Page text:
Simple elements are involved: a round of brie, a package of puff pastry, some chutney. Any chutney will do, really.
My Of-The-Moment one is Apricot-Cranberry.
Oh, and a sharp knife, and a little confidence in your creativity. You can do this. Free-form works. Abstract works. Childlike wonder works.
(In the days when we were both impoverished hippie artists doing bits of catering-for-cash , my friend Teresa, now a food stylist, and I, now a recovered caterer, decided that bad fine art often made respectable food art. There’s a world of possibilities…)
Meanwhile, here’s a presentation that everyone will tear into—oh melty cheese and chutney—you’ll find yourself surrounded by love and gratitude. And no rumpled gift wrap.
Cut the brie across the center
Spread a generous layer of chutney onto the brie
The big brie burger…..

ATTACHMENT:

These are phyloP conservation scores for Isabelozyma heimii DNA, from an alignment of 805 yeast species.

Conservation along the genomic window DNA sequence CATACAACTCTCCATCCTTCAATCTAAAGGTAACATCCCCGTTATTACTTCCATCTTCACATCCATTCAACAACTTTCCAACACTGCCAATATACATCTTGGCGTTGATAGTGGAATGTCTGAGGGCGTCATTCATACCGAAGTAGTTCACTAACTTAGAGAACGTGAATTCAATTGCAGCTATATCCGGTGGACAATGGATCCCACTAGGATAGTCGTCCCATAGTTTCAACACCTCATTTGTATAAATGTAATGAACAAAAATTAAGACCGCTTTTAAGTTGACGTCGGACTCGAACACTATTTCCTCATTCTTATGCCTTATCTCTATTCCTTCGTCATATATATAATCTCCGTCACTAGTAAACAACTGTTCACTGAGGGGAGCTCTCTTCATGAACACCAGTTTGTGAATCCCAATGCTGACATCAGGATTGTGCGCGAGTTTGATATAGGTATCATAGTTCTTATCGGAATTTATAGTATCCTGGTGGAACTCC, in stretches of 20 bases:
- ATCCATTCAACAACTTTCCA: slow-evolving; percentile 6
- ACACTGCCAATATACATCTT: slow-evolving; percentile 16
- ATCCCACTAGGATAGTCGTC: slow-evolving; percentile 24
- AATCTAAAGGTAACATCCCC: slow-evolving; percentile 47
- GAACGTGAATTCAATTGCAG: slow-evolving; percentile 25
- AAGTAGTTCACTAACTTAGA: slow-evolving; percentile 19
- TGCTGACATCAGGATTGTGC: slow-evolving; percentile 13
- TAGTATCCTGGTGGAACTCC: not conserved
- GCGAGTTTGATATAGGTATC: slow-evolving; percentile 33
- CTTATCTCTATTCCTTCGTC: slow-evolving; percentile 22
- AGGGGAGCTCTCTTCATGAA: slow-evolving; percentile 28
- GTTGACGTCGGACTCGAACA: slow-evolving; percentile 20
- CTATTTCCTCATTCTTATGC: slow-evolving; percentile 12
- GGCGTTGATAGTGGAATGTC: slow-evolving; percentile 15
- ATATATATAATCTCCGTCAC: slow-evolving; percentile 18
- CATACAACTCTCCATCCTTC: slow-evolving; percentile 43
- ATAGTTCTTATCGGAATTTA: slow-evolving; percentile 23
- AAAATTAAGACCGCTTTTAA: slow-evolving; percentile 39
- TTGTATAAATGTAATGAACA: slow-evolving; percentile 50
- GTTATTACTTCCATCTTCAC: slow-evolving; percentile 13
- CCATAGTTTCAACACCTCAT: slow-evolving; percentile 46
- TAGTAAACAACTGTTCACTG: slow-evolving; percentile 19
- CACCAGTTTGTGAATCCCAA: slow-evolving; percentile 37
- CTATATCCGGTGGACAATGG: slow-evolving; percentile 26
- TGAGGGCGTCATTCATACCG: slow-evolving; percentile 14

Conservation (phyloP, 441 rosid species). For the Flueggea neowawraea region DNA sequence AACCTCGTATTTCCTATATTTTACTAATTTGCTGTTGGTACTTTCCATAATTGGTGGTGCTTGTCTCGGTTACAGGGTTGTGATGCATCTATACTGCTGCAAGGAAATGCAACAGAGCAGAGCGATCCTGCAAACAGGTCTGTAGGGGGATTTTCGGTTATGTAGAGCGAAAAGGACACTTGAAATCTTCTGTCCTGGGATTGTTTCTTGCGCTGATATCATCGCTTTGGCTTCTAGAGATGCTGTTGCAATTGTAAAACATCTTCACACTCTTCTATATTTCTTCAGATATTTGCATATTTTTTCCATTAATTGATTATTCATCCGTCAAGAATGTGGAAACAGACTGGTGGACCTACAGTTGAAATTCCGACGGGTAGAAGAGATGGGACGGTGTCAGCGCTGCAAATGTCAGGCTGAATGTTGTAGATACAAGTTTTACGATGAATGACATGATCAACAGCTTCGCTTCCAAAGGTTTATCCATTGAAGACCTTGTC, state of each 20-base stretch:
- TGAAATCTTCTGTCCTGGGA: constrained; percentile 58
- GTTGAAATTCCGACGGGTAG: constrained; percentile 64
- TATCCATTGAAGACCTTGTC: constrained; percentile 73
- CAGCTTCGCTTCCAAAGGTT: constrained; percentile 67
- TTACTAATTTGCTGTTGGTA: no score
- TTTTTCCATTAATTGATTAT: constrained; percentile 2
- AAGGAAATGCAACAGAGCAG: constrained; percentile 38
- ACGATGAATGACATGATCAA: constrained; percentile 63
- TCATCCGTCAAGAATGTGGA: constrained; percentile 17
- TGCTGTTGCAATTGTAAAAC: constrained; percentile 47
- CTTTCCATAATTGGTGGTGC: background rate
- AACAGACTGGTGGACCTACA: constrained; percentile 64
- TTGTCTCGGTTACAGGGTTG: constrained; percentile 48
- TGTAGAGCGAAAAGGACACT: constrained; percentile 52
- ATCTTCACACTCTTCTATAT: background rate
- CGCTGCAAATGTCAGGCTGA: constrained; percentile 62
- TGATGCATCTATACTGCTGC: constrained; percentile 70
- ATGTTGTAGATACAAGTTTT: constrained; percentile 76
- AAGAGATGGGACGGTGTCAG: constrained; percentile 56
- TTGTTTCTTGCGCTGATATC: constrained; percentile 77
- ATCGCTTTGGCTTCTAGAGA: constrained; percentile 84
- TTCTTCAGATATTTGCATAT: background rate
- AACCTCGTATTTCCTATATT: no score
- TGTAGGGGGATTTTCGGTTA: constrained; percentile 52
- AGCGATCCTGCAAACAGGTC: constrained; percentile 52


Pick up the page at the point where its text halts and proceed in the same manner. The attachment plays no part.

Cutting the corners at an angle will give you pieces to wrap around the middle. The main idea is to secure the brie in the pastry, giving yourself a nice canvas for your design. I made a wreath, but you could make a sunburst, snowflakes, trees, ornaments, leaves, anything you fancy. Work with pastry that is cold; it cuts better. As it warms, it stretches more readily, and can be twisted, or rolled into balls. You can move the pastry in and out of the refrigerator as you work. It is very forgiving.
Piercing the contours of all your shapes will add dimension while keeping the brie from exploding (!)
Chutney-stuffed Brie in Puff Pastry
1 Box Puff Pastry
cracked black pepper
your favorite chutney (recipe below)